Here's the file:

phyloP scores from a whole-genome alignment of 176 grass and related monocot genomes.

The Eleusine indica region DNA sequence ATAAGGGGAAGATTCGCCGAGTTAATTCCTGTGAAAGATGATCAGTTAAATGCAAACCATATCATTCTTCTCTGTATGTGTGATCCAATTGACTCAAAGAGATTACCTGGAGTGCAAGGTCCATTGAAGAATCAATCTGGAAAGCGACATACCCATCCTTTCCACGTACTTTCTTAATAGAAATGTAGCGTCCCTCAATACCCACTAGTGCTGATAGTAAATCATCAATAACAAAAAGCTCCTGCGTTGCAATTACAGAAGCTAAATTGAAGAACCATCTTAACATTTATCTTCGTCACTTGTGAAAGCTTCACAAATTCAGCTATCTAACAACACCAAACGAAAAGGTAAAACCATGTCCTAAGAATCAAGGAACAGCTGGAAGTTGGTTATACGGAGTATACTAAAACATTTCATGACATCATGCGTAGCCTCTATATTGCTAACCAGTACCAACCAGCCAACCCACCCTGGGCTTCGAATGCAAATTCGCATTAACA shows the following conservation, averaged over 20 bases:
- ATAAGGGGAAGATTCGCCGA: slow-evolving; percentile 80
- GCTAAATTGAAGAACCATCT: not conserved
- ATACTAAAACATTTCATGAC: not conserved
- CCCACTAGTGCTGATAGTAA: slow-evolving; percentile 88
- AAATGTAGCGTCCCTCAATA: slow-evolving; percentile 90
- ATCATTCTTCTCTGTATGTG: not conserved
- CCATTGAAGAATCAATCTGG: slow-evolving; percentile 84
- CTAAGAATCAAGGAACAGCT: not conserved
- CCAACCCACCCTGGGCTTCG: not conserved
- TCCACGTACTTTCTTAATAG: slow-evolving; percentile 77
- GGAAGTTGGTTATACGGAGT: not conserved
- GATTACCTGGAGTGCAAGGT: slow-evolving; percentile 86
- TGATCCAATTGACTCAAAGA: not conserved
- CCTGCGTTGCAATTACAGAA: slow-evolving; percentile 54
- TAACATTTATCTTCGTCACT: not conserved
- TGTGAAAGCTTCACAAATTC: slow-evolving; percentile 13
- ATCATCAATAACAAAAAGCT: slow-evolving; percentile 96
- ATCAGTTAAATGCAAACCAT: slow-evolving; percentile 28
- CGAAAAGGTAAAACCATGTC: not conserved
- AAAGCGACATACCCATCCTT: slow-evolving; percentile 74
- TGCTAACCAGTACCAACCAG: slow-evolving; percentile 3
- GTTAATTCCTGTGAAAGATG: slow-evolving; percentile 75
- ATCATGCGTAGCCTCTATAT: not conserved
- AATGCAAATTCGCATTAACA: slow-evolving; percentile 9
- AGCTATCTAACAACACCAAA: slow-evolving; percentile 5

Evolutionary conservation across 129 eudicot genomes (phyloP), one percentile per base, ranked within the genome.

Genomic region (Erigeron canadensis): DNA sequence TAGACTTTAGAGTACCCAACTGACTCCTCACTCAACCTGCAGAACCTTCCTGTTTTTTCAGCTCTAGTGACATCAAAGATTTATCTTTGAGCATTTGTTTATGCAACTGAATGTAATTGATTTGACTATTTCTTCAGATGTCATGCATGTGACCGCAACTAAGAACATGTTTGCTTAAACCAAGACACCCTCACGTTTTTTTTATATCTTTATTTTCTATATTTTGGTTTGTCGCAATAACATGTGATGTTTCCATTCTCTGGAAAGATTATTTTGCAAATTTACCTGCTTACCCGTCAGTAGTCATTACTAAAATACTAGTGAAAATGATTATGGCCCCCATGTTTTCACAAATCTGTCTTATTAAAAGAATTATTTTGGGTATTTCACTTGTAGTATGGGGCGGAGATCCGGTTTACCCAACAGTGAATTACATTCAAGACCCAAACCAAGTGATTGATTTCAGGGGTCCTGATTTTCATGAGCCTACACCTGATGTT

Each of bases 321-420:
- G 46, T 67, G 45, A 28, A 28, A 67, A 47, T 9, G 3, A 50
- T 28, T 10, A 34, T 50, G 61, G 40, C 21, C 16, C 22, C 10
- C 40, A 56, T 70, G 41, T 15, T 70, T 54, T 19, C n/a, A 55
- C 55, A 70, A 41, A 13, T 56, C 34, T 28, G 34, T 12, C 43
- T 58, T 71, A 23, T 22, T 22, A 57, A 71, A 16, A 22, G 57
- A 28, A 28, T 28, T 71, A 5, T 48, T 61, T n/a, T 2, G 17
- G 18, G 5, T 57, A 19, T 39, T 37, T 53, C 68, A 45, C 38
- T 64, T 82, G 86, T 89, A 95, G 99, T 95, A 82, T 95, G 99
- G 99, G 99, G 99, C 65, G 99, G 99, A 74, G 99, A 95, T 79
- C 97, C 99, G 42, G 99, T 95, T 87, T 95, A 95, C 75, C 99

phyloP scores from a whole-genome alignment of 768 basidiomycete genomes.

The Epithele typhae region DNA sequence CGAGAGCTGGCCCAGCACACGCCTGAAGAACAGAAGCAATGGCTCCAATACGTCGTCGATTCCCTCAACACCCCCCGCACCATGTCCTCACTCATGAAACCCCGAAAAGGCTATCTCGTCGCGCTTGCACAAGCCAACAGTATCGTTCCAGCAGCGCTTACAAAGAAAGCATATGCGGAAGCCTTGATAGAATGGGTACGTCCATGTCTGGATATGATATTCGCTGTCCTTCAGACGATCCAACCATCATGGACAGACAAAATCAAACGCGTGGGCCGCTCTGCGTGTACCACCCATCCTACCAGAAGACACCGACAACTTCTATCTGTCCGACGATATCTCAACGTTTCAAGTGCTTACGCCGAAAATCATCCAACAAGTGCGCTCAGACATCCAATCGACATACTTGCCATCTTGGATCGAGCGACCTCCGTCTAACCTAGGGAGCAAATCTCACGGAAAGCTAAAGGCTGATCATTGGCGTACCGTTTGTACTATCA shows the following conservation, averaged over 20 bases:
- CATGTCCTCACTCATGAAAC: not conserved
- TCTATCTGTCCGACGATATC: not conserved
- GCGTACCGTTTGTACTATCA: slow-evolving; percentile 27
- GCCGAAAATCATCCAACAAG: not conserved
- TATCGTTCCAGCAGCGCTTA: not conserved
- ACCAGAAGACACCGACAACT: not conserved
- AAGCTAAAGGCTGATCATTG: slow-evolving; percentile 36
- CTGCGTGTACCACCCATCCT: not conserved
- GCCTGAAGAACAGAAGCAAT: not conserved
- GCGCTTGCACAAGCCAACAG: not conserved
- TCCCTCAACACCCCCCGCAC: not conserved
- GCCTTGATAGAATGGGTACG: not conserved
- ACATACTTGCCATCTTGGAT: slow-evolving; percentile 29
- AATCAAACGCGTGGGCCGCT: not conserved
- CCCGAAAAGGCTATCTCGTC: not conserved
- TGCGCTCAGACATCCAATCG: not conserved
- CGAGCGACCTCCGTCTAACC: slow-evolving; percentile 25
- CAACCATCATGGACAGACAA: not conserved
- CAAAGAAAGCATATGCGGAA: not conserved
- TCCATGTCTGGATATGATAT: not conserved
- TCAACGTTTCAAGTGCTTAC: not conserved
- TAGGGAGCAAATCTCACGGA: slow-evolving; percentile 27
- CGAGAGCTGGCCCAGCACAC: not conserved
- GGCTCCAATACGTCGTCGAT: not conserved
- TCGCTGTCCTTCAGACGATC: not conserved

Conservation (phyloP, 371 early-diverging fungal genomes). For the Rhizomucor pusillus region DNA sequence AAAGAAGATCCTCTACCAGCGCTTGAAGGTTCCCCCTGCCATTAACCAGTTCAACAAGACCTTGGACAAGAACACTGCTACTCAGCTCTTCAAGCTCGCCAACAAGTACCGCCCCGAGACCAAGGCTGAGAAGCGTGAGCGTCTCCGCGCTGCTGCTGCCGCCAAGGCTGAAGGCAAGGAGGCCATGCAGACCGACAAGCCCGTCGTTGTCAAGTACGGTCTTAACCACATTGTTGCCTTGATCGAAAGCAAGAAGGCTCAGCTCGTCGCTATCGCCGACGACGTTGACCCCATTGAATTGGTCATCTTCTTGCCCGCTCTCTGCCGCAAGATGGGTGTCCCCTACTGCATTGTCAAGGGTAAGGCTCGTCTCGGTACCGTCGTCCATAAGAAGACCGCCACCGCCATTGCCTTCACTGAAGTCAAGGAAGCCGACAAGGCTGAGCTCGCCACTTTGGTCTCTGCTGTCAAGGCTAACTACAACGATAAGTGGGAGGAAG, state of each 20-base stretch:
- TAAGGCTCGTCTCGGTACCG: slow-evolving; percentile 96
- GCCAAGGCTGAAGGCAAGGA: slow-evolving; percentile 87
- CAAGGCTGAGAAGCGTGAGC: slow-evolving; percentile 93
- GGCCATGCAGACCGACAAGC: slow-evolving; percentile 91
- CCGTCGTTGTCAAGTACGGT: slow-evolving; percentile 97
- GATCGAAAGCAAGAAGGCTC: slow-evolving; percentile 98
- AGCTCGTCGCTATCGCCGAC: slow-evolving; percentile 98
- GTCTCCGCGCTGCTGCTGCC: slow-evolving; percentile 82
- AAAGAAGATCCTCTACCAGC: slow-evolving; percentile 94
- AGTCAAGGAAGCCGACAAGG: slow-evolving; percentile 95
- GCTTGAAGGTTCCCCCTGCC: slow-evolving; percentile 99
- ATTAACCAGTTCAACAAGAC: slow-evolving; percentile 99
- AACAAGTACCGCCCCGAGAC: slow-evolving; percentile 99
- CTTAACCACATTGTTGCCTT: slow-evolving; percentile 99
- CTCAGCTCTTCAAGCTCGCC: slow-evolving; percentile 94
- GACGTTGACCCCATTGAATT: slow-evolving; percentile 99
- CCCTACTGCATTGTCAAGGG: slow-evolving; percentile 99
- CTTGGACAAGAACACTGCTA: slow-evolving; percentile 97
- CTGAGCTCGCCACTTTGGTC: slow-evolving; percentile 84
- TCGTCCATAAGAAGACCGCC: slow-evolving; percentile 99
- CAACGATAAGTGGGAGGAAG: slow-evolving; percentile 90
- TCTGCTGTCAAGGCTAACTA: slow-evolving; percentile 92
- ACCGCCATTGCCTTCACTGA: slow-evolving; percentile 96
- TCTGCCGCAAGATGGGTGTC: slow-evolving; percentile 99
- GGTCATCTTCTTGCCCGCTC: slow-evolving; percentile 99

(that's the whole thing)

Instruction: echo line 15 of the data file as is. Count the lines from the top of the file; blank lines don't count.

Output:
- TGATCCAATTGACTCAAAGA: not conserved